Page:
One can distinguish between a spatial and a temporal variant of meaning. Spatial means for bass ›Forwards, forwards‹: "His heart beat with pleasure, how he drew lonely," says Joseph Viktor von Scheffel. In the temporal sense, the word stands for what is to come: “Yederman would honor me forever” (“Everyone will do me honor in the future”) writes Sebastian Brant in 1512. But it can also emphasize the continuation of something that already exists, as in the Fortunatus novel, published anonymously in 1509: "Darbey let Fortunatus stay there too and doesn't ask for anything" - Fortunatus did not ask any further questions.

Nowadays is for bass, as I said, out of date; at best it can still be used as a joke. We stride vigorously for bass - that sounds somewhat stilted.

But how is the strange word explained? Once again you have to go back deep into the history of the German language to see the connections. For In Middle High German times meant something like 'before' or 'forwards': “I went there for myself in the forest,” wrote Goethe in 1813. At bass it is the old basic form of the adjective that we - apart from the idiom bass amazed - only in the forms of increase better and preferably know. It meant something like 'capable' or 'very' (Ludwig Bechstein: “One evening the Wild and Rhine Counts [...] were sitting together in the hall and drinking deeply”). There bass is no longer in use, one interprets better and preferably today as forms of Well and then speaks of an "irregular" increase.

Interbass originally meant something like ›very, more, further forward (towards)‹. In contrast, the noun is explained quite differently basswhich comes from Latin; bassus in Vulgar Latin means something like 'thick' or 'squat'.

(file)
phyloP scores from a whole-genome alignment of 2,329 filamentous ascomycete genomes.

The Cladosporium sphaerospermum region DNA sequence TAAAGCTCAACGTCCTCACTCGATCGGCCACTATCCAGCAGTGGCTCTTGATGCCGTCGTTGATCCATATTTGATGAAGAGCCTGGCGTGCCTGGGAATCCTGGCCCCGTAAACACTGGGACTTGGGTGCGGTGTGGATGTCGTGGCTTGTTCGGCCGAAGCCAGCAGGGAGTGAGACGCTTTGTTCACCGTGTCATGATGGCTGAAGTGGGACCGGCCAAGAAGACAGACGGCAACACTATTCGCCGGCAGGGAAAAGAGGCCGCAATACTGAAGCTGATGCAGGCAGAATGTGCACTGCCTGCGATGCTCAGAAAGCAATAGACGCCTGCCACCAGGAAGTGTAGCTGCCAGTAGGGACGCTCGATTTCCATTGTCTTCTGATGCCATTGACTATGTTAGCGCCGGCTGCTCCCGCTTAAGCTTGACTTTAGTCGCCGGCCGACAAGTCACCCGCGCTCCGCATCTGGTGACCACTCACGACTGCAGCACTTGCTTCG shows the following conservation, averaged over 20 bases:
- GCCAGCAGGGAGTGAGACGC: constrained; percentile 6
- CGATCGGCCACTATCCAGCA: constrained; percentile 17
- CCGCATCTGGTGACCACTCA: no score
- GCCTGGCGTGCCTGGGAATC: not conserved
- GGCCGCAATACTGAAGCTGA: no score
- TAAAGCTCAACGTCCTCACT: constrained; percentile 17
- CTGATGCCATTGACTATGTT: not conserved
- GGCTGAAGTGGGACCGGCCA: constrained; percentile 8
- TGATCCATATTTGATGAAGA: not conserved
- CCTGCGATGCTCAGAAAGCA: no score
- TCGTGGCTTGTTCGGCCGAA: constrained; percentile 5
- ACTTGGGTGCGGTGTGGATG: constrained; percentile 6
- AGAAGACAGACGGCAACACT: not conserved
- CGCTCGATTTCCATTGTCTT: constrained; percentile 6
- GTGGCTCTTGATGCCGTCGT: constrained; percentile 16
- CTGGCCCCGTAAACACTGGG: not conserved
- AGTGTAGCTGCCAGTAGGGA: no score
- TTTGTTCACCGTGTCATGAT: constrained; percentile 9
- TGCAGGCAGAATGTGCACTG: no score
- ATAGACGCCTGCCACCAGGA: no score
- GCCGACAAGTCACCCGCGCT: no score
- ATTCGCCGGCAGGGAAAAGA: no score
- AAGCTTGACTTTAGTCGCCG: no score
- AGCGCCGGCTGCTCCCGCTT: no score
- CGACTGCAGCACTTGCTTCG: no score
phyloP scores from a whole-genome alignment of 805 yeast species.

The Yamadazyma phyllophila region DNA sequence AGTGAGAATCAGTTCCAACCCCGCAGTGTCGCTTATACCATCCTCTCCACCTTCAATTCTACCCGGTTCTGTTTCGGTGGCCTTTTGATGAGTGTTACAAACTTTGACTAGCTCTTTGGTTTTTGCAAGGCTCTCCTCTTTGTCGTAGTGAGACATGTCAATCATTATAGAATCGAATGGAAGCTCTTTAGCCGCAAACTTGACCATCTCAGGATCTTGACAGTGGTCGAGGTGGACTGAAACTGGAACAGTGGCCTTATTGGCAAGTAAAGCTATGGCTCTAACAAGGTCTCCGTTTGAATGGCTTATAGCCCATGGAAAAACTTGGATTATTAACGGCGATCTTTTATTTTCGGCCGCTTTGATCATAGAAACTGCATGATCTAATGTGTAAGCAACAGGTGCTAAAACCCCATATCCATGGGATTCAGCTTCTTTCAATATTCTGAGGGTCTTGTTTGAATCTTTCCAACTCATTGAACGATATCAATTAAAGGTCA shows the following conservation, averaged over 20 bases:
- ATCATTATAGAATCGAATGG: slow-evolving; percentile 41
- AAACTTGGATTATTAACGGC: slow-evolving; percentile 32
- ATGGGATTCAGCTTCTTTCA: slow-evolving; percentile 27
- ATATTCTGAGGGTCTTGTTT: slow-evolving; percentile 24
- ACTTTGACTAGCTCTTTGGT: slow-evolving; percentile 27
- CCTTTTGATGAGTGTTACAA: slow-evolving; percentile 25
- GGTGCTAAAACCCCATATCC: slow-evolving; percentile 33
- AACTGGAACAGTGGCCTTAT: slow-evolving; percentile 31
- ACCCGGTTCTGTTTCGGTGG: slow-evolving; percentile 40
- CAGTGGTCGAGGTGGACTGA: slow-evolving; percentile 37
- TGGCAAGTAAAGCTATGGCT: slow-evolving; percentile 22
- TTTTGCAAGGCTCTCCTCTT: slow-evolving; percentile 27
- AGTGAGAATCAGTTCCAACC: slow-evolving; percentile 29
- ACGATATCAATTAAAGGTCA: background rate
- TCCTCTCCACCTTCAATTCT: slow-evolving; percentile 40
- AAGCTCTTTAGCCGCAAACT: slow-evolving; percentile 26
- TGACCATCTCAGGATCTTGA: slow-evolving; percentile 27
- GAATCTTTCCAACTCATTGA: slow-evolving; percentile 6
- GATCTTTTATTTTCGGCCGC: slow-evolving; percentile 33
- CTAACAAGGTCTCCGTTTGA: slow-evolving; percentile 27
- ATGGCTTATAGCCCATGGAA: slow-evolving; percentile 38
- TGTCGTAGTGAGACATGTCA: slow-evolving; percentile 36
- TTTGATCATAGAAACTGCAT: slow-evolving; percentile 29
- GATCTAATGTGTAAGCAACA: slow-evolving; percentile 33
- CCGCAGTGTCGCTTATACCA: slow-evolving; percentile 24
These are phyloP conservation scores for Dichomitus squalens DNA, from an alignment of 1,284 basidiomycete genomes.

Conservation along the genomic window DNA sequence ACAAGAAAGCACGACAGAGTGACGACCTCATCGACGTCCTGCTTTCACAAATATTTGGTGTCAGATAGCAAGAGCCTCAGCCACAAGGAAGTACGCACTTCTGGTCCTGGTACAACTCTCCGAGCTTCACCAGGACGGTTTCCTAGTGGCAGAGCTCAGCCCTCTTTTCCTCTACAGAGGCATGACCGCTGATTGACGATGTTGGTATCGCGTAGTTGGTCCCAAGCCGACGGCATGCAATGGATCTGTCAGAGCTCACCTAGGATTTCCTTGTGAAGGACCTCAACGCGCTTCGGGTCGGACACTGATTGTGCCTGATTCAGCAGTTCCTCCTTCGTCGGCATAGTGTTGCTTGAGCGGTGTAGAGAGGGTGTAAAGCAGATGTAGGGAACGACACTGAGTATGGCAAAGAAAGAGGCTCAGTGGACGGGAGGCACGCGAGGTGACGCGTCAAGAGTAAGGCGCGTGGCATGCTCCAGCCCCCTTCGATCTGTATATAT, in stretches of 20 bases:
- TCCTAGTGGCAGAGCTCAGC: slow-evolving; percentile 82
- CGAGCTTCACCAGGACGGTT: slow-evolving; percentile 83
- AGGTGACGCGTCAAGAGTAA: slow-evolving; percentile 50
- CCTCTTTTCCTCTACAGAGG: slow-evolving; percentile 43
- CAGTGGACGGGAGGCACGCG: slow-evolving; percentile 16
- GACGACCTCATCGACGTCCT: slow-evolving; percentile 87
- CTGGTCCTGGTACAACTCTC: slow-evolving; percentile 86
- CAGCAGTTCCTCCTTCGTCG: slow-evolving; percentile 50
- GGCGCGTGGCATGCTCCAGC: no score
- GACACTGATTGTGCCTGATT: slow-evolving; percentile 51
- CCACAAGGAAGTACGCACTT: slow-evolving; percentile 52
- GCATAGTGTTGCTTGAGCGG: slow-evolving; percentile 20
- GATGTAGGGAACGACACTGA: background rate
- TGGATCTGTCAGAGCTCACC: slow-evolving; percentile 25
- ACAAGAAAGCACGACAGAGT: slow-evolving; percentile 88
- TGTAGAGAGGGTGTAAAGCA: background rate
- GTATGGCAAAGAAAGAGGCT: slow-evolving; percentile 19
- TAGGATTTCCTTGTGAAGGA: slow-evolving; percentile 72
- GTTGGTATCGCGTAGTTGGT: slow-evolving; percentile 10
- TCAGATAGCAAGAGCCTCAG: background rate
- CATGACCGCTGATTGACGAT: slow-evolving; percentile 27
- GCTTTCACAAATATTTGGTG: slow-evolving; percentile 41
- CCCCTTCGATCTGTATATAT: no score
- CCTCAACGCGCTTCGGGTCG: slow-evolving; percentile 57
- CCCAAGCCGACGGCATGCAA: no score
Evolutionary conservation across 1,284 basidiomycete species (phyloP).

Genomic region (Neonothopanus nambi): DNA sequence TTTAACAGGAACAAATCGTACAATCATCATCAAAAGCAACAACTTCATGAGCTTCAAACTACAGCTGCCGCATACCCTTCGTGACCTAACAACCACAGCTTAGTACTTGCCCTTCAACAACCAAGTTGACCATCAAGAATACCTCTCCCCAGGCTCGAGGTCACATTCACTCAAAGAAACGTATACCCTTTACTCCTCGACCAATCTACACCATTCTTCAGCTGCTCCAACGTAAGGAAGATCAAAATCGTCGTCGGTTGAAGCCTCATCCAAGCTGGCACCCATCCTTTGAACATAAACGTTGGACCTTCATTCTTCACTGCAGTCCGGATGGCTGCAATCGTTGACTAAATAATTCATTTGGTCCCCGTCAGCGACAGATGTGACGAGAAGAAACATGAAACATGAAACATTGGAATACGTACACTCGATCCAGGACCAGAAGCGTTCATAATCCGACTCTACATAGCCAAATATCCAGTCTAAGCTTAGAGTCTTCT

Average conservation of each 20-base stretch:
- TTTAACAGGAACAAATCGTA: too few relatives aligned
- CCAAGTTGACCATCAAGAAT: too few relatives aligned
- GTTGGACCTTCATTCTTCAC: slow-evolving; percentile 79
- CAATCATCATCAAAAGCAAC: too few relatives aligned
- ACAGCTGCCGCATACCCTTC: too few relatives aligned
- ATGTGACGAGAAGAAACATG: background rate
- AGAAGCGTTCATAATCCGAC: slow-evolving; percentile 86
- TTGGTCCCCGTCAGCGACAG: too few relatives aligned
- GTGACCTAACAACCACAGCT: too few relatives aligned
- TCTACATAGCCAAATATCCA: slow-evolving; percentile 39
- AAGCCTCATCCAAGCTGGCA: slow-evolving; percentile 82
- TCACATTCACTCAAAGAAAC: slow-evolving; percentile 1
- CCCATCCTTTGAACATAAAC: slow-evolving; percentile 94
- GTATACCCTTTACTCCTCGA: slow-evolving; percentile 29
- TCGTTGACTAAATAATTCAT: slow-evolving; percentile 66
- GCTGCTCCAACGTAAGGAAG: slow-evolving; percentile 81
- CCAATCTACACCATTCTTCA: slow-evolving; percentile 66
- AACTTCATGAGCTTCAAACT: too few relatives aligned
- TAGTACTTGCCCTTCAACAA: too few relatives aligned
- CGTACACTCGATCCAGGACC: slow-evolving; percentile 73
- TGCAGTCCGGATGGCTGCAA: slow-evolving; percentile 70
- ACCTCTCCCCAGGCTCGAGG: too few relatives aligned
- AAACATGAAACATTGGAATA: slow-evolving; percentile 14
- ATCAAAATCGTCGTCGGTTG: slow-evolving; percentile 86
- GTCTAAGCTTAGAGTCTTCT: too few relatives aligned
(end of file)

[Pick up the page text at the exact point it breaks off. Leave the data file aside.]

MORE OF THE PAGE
Why use such an ancient expression as for bass should know? Quite simply: it expands the possibilities of expression. Tomorrow is our fortieth column - how boring! No: The "Year of Words" is advancing vigorously for bass! ⋄ Jochen A. Bär

(40) February 9 - text

is one of the few German words that make up the letter x exhibit. With a few exceptions (such as witch) they are mostly foreign words. So too with textwhich comes from Latin. It suits him as well as that textiles, the verb texere underlying (›plaiting, weaving, artfully joining together‹): The text is, figuratively speaking, the fabric or web of words.

In contrast to words or sentences, linguistics has not been concerned with texts for very long; text linguistics as a sub-discipline of the subject is not even 40 years old. Nevertheless, amazing things have been achieved during this time: Several hundred (!) Different text definitions are on the market. A somewhat widespread one reads accordingly: Texts are self-contained (complete as linguistic actions) linguistic utterances that are formed from several meaningfully linked words. They usually consist of several sentences, but do not necessarily have to consist of a single grammatically complete sentence. If you read “Do not enter” on a sign, it is a text in the full sense of the word.

This is not the first time that we come across the phenomenon of homonymy in this column: two different words are spoken and / or spelled the same. This is also with text the case. Not only a sequence of words can be meant, but also - in the technical language of printing - a font size of 20 points. Incidentally, it is not in this meaning the text, rather the text: It is probably a short form of Text font (›Font for special texts‹).